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Old 03-04-2012, 05:15 AM   #1
barnac1e
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Question about dual booting two Linux distros, one hard disk...?


I have a gpt partion table and uefi current. 750 gb hard disk.

Currently, one distro is installed, and spread out over 7 partitions, four of them are boot, swap, root, bios_grub. I would like to install another distro along side this one, however, my current is a Debian Sid distro specifically, and the other will either be an rpm or gentoo distro. However, on the Debian system I did not create LVM. So if I install the 2nd system, do I just proceed giving it its own root and boot partions? Or should I assign the new one to use the existing root and boot? I would love first to go back now and create and LVM to assure seperation of the two but I don't know if that is possible? Any ideas on how to proceed?
 
Old 03-04-2012, 05:39 AM   #2
Larry Webb
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It is not a good idea to try and share partitions among distros. Most modern distros do well in just two partitions (/ and /home).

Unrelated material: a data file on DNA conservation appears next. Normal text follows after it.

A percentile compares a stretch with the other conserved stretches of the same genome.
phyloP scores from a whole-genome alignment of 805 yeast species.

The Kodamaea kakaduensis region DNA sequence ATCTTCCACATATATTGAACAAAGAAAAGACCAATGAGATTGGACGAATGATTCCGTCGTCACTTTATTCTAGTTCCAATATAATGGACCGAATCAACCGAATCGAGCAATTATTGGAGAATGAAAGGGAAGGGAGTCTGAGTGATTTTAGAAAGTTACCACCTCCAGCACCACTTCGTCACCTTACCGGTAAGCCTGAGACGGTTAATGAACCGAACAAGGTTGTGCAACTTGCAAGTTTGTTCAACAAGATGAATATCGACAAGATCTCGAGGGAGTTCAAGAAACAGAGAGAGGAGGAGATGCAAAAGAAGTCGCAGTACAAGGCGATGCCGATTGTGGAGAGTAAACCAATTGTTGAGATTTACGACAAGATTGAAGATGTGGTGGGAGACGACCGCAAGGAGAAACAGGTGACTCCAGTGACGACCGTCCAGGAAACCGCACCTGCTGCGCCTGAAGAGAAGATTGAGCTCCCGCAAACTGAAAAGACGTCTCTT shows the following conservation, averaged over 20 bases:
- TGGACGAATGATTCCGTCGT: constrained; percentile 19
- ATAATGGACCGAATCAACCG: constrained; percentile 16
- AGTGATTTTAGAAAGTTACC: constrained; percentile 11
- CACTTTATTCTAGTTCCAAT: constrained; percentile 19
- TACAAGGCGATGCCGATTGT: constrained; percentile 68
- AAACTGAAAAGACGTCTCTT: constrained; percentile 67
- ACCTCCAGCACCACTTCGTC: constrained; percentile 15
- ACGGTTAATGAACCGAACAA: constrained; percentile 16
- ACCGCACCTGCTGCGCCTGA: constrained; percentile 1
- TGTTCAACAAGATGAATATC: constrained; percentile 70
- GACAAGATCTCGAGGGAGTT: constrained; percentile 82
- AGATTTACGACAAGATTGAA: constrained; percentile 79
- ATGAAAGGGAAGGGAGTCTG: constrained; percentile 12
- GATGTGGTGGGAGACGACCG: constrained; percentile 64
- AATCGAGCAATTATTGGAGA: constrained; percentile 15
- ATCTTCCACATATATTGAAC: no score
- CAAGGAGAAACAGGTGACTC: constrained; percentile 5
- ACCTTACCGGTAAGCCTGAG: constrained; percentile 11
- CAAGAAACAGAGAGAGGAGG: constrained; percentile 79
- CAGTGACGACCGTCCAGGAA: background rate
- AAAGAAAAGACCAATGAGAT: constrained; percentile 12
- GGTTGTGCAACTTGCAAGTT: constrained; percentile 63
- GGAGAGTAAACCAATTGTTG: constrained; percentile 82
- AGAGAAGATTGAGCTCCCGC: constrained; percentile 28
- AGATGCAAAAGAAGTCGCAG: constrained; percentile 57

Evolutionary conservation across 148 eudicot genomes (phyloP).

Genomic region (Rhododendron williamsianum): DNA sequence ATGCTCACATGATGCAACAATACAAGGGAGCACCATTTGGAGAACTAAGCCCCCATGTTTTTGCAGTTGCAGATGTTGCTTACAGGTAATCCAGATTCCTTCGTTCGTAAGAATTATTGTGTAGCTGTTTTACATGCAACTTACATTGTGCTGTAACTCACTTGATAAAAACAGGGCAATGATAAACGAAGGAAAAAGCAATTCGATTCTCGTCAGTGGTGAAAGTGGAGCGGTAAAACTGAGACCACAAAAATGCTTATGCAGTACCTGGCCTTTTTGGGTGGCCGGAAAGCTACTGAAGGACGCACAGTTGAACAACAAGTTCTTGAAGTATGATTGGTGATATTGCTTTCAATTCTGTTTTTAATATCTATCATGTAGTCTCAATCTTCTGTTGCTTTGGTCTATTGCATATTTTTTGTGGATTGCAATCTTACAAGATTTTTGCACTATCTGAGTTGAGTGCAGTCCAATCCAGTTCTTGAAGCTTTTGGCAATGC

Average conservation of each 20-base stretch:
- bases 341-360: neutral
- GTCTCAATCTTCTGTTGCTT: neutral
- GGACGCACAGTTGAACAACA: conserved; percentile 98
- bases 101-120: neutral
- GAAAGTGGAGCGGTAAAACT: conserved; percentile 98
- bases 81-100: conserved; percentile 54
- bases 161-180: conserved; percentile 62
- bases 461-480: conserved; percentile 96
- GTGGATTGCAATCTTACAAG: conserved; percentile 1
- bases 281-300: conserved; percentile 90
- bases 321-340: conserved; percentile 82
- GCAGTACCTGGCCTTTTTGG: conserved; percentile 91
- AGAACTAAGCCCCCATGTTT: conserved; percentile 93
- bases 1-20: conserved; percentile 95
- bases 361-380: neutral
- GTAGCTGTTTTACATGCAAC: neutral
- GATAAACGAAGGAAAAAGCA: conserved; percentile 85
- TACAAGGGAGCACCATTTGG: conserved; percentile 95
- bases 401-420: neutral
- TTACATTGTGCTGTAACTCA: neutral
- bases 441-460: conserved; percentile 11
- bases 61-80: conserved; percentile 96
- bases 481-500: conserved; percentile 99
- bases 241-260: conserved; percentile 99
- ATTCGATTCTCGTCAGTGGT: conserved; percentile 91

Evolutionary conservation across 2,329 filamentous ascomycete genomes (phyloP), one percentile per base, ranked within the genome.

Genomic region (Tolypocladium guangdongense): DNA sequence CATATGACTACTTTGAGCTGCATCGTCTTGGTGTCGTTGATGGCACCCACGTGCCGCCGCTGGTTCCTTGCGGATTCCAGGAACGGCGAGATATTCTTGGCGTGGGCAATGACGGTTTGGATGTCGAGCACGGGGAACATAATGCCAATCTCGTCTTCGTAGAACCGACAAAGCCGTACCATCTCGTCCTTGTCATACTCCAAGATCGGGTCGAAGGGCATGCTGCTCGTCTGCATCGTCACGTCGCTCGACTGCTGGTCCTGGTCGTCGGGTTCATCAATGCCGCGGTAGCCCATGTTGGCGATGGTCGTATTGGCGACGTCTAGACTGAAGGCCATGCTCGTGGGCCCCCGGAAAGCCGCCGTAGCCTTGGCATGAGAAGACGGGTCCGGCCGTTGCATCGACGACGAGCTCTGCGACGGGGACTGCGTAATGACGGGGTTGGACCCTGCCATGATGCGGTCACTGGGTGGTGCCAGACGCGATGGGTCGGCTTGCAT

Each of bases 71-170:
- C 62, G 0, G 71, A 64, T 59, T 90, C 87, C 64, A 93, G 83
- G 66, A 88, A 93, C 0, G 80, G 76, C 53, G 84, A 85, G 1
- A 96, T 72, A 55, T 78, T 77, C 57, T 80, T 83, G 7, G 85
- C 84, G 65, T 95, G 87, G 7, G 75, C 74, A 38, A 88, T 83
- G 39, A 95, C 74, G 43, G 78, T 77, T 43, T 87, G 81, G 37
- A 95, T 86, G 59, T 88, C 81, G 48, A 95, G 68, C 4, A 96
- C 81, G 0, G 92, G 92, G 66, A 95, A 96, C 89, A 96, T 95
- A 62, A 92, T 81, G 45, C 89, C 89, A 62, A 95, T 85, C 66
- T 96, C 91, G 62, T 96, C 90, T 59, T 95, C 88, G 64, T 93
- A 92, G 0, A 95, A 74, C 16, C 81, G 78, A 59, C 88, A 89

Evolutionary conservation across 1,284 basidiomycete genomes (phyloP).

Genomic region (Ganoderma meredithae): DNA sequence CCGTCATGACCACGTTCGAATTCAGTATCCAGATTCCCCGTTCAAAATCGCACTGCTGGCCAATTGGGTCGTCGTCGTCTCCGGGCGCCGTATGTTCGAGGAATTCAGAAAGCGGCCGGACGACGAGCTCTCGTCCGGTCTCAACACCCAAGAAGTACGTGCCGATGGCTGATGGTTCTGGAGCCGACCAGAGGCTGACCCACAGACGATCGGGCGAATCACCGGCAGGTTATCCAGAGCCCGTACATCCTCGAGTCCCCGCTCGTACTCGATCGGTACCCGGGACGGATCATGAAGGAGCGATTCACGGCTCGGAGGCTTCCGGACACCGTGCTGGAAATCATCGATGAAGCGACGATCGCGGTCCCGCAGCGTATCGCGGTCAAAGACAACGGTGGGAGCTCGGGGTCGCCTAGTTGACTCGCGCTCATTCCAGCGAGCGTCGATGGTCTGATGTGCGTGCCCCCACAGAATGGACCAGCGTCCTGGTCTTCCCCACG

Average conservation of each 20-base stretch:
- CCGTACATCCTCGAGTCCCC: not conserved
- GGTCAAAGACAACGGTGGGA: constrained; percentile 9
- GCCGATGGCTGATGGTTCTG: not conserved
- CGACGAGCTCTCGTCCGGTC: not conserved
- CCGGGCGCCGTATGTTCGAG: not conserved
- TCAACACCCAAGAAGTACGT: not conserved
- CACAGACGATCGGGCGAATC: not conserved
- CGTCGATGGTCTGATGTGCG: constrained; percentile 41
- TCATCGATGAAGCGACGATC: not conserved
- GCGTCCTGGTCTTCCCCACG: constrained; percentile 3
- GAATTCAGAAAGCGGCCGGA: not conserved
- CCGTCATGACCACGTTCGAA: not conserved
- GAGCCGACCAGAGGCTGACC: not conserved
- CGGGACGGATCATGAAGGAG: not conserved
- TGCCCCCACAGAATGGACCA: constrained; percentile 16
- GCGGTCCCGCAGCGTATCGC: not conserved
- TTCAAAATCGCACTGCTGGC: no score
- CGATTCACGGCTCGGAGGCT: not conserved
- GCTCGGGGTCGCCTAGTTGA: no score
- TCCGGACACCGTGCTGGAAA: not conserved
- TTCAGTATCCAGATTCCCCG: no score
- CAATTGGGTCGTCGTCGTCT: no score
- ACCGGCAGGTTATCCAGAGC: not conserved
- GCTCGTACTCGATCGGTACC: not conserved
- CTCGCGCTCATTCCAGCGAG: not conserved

Just use a partition manager from a live cd and create two new partitions. If you create new partitions from a partition it will not destroy existing data as long as there is plenty of room.

Last edited by Larry Webb; 03-04-2012 at 05:41 AM.
 
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Old 03-04-2012, 08:56 AM   #3
snowday
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Another option, install your RPM distro experiment in VirtualBox.
 
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Old 03-04-2012, 08:58 AM   #4
barnac1e
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Well, I got 3 distros running and booting all fine through GRUB2 after all, so I consider this solved I guess. UEFI is quite amazing! Thanks for the helpful words though...
 
Old 03-04-2012, 10:59 AM   #5
Larry Webb
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Quote:
Originally Posted by barnac1e View Post
Well, I got 3 distros running and booting all fine through GRUB2 after all, so I consider this solved I guess. UEFI is quite amazing! Thanks for the helpful words though...
Please use 'Thread Tools' button at top of first post and mark as "Solved"
 
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Old 03-18-2012, 11:00 AM   #6
chathamdavid
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is there a reason to have so many partitions for the one system? Does it make Ubuntu run faster cause i am running Ubuntu 11.10 and was wondering if I could run more than two operating systems on one laptop. Is that even possible?
 
Old 03-18-2012, 05:43 PM   #7
barnac1e
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Quote:
Originally Posted by chathamdavid View Post
is there a reason to have so many partitions for the one system? Does it make Ubuntu run faster cause i am running Ubuntu 11.10 and was wondering if I could run more than two operating systems on one laptop. Is that even possible?